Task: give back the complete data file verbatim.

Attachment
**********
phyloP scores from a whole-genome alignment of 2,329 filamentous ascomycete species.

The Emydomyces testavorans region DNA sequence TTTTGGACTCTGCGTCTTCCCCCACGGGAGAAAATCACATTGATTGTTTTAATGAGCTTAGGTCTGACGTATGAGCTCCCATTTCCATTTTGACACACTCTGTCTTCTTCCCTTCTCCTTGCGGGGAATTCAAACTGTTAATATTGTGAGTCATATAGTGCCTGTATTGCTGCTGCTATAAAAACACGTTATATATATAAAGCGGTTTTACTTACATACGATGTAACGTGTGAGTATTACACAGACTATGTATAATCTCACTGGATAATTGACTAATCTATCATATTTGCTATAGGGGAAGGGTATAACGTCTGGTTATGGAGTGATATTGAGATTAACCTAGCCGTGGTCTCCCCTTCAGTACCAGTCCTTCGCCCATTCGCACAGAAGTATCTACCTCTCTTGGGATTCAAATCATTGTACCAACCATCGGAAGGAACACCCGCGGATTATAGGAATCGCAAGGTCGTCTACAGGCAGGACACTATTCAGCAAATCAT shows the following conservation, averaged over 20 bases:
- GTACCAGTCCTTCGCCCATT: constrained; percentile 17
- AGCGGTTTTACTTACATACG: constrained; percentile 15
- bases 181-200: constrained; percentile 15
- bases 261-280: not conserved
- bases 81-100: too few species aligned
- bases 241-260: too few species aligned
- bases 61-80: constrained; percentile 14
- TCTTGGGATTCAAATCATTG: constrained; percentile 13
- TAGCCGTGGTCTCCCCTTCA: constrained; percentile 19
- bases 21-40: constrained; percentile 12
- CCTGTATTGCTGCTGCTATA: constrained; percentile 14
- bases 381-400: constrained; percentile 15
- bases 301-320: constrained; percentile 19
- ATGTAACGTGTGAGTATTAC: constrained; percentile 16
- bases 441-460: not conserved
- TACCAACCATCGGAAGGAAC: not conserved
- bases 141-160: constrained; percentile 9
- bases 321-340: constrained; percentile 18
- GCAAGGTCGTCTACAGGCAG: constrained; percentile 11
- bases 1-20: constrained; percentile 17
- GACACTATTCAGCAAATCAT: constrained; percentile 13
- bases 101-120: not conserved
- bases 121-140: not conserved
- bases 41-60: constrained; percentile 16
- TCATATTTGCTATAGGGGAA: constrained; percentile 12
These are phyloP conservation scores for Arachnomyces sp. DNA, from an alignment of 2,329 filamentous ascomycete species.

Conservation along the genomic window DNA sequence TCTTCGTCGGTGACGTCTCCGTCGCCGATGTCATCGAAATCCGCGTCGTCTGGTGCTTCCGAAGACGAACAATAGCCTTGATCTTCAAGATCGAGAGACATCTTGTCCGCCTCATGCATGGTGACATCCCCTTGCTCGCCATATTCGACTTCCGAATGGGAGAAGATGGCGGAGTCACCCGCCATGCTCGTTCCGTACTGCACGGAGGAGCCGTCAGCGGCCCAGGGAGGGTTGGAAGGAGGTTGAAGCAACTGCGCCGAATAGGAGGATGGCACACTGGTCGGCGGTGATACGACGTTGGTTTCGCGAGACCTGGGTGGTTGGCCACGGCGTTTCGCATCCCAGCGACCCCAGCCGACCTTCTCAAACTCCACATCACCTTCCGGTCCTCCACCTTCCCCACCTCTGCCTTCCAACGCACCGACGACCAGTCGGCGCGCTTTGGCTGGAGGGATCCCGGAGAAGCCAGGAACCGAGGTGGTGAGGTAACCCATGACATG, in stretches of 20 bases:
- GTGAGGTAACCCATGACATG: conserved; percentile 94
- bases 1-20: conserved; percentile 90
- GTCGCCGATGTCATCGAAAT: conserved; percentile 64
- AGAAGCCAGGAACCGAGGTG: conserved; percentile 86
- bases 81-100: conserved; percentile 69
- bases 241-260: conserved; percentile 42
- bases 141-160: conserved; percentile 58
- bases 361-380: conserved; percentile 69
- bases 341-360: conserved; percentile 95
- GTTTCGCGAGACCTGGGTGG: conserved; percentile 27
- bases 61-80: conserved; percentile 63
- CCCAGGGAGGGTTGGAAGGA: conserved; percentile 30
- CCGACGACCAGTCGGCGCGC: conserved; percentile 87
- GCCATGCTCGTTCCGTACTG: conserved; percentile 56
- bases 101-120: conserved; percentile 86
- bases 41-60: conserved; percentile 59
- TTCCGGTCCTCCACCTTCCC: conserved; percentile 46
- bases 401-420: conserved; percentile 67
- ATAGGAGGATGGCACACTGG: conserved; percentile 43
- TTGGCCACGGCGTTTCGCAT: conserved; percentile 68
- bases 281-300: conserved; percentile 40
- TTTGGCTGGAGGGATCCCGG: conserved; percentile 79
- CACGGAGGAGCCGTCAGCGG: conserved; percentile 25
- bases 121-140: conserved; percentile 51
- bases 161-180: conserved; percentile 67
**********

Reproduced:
phyloP scores from a whole-genome alignment of 2,329 filamentous ascomycete species.

The Emydomyces testavorans region DNA sequence TTTTGGACTCTGCGTCTTCCCCCACGGGAGAAAATCACATTGATTGTTTTAATGAGCTTAGGTCTGACGTATGAGCTCCCATTTCCATTTTGACACACTCTGTCTTCTTCCCTTCTCCTTGCGGGGAATTCAAACTGTTAATATTGTGAGTCATATAGTGCCTGTATTGCTGCTGCTATAAAAACACGTTATATATATAAAGCGGTTTTACTTACATACGATGTAACGTGTGAGTATTACACAGACTATGTATAATCTCACTGGATAATTGACTAATCTATCATATTTGCTATAGGGGAAGGGTATAACGTCTGGTTATGGAGTGATATTGAGATTAACCTAGCCGTGGTCTCCCCTTCAGTACCAGTCCTTCGCCCATTCGCACAGAAGTATCTACCTCTCTTGGGATTCAAATCATTGTACCAACCATCGGAAGGAACACCCGCGGATTATAGGAATCGCAAGGTCGTCTACAGGCAGGACACTATTCAGCAAATCAT shows the following conservation, averaged over 20 bases:
- GTACCAGTCCTTCGCCCATT: constrained; percentile 17
- AGCGGTTTTACTTACATACG: constrained; percentile 15
- bases 181-200: constrained; percentile 15
- bases 261-280: not conserved
- bases 81-100: too few species aligned
- bases 241-260: too few species aligned
- bases 61-80: constrained; percentile 14
- TCTTGGGATTCAAATCATTG: constrained; percentile 13
- TAGCCGTGGTCTCCCCTTCA: constrained; percentile 19
- bases 21-40: constrained; percentile 12
- CCTGTATTGCTGCTGCTATA: constrained; percentile 14
- bases 381-400: constrained; percentile 15
- bases 301-320: constrained; percentile 19
- ATGTAACGTGTGAGTATTAC: constrained; percentile 16
- bases 441-460: not conserved
- TACCAACCATCGGAAGGAAC: not conserved
- bases 141-160: constrained; percentile 9
- bases 321-340: constrained; percentile 18
- GCAAGGTCGTCTACAGGCAG: constrained; percentile 11
- bases 1-20: constrained; percentile 17
- GACACTATTCAGCAAATCAT: constrained; percentile 13
- bases 101-120: not conserved
- bases 121-140: not conserved
- bases 41-60: constrained; percentile 16
- TCATATTTGCTATAGGGGAA: constrained; percentile 12
These are phyloP conservation scores for Arachnomyces sp. DNA, from an alignment of 2,329 filamentous ascomycete species.

Conservation along the genomic window DNA sequence TCTTCGTCGGTGACGTCTCCGTCGCCGATGTCATCGAAATCCGCGTCGTCTGGTGCTTCCGAAGACGAACAATAGCCTTGATCTTCAAGATCGAGAGACATCTTGTCCGCCTCATGCATGGTGACATCCCCTTGCTCGCCATATTCGACTTCCGAATGGGAGAAGATGGCGGAGTCACCCGCCATGCTCGTTCCGTACTGCACGGAGGAGCCGTCAGCGGCCCAGGGAGGGTTGGAAGGAGGTTGAAGCAACTGCGCCGAATAGGAGGATGGCACACTGGTCGGCGGTGATACGACGTTGGTTTCGCGAGACCTGGGTGGTTGGCCACGGCGTTTCGCATCCCAGCGACCCCAGCCGACCTTCTCAAACTCCACATCACCTTCCGGTCCTCCACCTTCCCCACCTCTGCCTTCCAACGCACCGACGACCAGTCGGCGCGCTTTGGCTGGAGGGATCCCGGAGAAGCCAGGAACCGAGGTGGTGAGGTAACCCATGACATG, in stretches of 20 bases:
- GTGAGGTAACCCATGACATG: conserved; percentile 94
- bases 1-20: conserved; percentile 90
- GTCGCCGATGTCATCGAAAT: conserved; percentile 64
- AGAAGCCAGGAACCGAGGTG: conserved; percentile 86
- bases 81-100: conserved; percentile 69
- bases 241-260: conserved; percentile 42
- bases 141-160: conserved; percentile 58
- bases 361-380: conserved; percentile 69
- bases 341-360: conserved; percentile 95
- GTTTCGCGAGACCTGGGTGG: conserved; percentile 27
- bases 61-80: conserved; percentile 63
- CCCAGGGAGGGTTGGAAGGA: conserved; percentile 30
- CCGACGACCAGTCGGCGCGC: conserved; percentile 87
- GCCATGCTCGTTCCGTACTG: conserved; percentile 56
- bases 101-120: conserved; percentile 86
- bases 41-60: conserved; percentile 59
- TTCCGGTCCTCCACCTTCCC: conserved; percentile 46
- bases 401-420: conserved; percentile 67
- ATAGGAGGATGGCACACTGG: conserved; percentile 43
- TTGGCCACGGCGTTTCGCAT: conserved; percentile 68
- bases 281-300: conserved; percentile 40
- TTTGGCTGGAGGGATCCCGG: conserved; percentile 79
- CACGGAGGAGCCGTCAGCGG: conserved; percentile 25
- bases 121-140: conserved; percentile 51
- bases 161-180: conserved; percentile 67